It is well known that the energy crisis has sparked an unprecedented interest in all forms of renewable energy, including wind. Correspondingly, Dulas has experienced an increased demand for its remote sensing LiDAR systems in 2022, with orders for rental units and purchases dramatically upturning in the second half of the year. The hunt for reliable sources of renewable domestic energy has naturally led to an increase in wind measurement campaigns but this has become only more urgent since the war in Ukraine, which has led to the current energy crisis. Traditionally, meteorological masts have been used to gather wind data, but remote sensing LiDAR systems are now often deployed alongside masts and offer a number of advantages to developers that seek to kick-start any campaigns.

Quicker, cheaper and safer to deploy

Cost pressures on wind farm development in mature markets now mean that data collection and analysis in the development stage of wind projects needs to be efficient, easy and expedient. Taller and taller turbine designs have a corresponding effect on meteorological masts, which also have to increase in height to reach the required measurement standards. This impacts both the cost of the installation and, more importantly, the safety considerations associated with working at height.

Remote sensing LiDAR equipment, such as the WindCube V2.1 from Vaisala, can often be deployed without planning permission, which significantly reduces the timescale of mobilisation. LiDARs are easier to transport and install, particularly at less accessible onshore or offshore sites, and the ground work required is limited, further reducing costs. Crucially, they also remove the need to work at height, increasing worker safety.

Advanced technology

Advances in remote sensing technology have made LiDAR more reliable and accurate over the years, and where once met masts were the only viable option to collect data, LiDAR data is now increasingly being adopted. For example, the Vaisala WindCube, one of the world’s leading vertical wind profilers, is capable of measuring at 20 heights simultaneously, and is accurate across a range of heights up to 300m. The data it produces meets all international standards and guidelines, where terrain features are suitable. Whether used onshore or offshore, it can be redeployed at all four stages of project development and operations – prospecting, assessment, monitoring, and optimisation – making it exceptional value for money.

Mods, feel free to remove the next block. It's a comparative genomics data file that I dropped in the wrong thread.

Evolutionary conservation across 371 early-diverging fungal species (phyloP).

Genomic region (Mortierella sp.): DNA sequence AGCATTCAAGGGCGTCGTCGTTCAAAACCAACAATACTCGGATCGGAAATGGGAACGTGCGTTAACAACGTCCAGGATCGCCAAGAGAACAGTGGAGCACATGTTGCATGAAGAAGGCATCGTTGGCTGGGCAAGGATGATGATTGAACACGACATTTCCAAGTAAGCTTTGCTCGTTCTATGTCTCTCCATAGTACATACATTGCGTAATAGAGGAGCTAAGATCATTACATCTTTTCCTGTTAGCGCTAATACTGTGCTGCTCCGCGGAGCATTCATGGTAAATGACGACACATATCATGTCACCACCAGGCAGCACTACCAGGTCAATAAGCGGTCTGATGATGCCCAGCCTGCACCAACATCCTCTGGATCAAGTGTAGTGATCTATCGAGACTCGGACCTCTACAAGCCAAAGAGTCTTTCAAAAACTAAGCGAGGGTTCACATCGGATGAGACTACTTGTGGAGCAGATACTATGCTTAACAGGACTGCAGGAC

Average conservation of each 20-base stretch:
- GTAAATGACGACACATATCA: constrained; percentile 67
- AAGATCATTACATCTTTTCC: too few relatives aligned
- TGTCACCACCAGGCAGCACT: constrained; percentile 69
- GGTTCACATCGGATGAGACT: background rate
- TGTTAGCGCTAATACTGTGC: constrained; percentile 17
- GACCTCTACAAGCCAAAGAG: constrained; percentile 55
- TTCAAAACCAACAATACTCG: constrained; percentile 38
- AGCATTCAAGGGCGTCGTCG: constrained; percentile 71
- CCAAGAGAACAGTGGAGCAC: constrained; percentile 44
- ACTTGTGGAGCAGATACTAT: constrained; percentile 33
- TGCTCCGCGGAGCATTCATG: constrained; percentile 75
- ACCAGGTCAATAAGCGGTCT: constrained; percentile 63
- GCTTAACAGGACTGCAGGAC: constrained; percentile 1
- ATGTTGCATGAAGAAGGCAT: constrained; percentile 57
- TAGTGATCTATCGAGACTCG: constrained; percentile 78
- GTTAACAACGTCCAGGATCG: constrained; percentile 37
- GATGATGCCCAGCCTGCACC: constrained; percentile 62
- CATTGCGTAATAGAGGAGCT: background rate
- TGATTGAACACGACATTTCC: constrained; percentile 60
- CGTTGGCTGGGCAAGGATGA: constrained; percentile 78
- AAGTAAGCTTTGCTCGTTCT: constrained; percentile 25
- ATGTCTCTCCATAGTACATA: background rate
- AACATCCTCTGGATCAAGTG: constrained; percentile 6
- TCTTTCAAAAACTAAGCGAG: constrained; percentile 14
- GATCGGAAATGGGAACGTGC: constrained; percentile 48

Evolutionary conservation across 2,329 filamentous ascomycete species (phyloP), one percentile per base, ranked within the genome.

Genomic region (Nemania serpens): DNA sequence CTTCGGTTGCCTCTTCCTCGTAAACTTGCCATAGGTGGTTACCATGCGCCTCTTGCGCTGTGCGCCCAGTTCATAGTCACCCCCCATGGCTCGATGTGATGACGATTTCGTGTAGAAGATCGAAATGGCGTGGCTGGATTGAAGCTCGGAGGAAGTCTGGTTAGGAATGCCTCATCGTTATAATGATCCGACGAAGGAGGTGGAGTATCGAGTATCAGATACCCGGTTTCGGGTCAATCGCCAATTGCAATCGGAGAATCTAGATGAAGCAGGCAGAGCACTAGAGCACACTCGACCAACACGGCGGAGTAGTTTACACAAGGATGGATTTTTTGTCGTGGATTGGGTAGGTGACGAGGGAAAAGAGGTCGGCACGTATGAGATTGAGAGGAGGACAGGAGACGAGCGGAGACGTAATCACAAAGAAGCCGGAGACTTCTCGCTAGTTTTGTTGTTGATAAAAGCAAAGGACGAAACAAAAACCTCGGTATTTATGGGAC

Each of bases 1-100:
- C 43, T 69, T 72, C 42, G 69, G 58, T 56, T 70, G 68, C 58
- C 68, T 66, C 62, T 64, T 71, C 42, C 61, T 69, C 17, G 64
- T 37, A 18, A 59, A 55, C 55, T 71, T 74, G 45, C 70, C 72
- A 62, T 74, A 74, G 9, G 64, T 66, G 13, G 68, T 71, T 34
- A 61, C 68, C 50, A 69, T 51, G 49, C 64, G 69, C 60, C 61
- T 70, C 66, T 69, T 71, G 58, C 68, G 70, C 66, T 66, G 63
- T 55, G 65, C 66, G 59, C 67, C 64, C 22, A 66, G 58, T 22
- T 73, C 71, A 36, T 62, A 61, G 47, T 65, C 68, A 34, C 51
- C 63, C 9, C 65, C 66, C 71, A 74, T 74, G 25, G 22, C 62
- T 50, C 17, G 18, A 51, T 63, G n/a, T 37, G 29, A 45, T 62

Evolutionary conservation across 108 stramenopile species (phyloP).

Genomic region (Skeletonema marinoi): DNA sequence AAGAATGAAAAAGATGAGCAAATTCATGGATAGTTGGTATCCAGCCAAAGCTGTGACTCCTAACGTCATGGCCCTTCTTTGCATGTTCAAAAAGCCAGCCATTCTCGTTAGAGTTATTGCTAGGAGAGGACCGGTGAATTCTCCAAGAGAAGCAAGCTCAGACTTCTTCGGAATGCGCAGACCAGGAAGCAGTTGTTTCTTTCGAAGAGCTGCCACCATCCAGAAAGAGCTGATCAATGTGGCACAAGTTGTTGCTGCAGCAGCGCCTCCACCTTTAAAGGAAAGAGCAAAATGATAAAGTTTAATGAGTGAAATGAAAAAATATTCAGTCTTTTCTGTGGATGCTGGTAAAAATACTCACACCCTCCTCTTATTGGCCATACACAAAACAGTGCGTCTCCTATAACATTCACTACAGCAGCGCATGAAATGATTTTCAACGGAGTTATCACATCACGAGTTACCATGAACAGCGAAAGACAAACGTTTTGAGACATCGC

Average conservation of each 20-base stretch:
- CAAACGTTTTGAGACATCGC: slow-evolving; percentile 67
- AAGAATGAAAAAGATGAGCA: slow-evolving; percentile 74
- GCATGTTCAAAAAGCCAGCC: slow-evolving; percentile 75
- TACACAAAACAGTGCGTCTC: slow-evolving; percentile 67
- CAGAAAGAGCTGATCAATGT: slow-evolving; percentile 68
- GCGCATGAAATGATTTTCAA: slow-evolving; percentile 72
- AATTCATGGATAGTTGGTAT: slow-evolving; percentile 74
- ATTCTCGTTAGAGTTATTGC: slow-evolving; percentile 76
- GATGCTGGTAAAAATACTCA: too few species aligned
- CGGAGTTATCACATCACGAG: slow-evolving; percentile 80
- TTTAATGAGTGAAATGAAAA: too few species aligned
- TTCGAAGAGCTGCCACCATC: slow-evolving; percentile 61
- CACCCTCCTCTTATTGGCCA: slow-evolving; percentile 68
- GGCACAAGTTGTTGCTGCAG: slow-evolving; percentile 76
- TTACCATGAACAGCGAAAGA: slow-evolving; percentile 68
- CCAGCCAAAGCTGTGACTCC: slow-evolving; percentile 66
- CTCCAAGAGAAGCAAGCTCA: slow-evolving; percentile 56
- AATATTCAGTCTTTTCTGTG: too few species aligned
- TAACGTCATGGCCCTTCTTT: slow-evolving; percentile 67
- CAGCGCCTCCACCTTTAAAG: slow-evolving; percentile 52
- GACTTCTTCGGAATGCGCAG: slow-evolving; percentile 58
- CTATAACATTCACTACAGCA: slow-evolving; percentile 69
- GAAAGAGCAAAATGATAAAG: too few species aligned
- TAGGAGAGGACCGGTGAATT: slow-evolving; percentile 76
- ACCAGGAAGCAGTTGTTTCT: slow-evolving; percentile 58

Reliable in complex terrain

In recent years, the WindCube has been developed to improve its performance in complex terrain, which is very common in the UK. WindCube uses Flow Complexity Recognition (FCR) technology – an automatic online correction system which takes into account complex terrain. The result is better, bankable data and a more complete view of the wind profile, both of which help to secure funding and reduce financial uncertainty.

“Our Wind Monitoring team is very busy indeed and we are responding not only to our existing customers’ needs but  are also glad to be working with new entrants to the market. Wind is going to play a crucial role in delivering net zero in the UK and more sites, both onshore and offshore, will be needed to get us there. WindCube technology can help get these projects out of the starting blocks quickly and cost effectively.”

Donald Speirs, Business Development Manager, commented:


Dulas offers end to end deployment services for WindCube and other remote sensing devices depending on client preference. These include a range of bespoke remote power systems that are customised to each deployment location, and integrated telecoms, fuel systems and data loggers.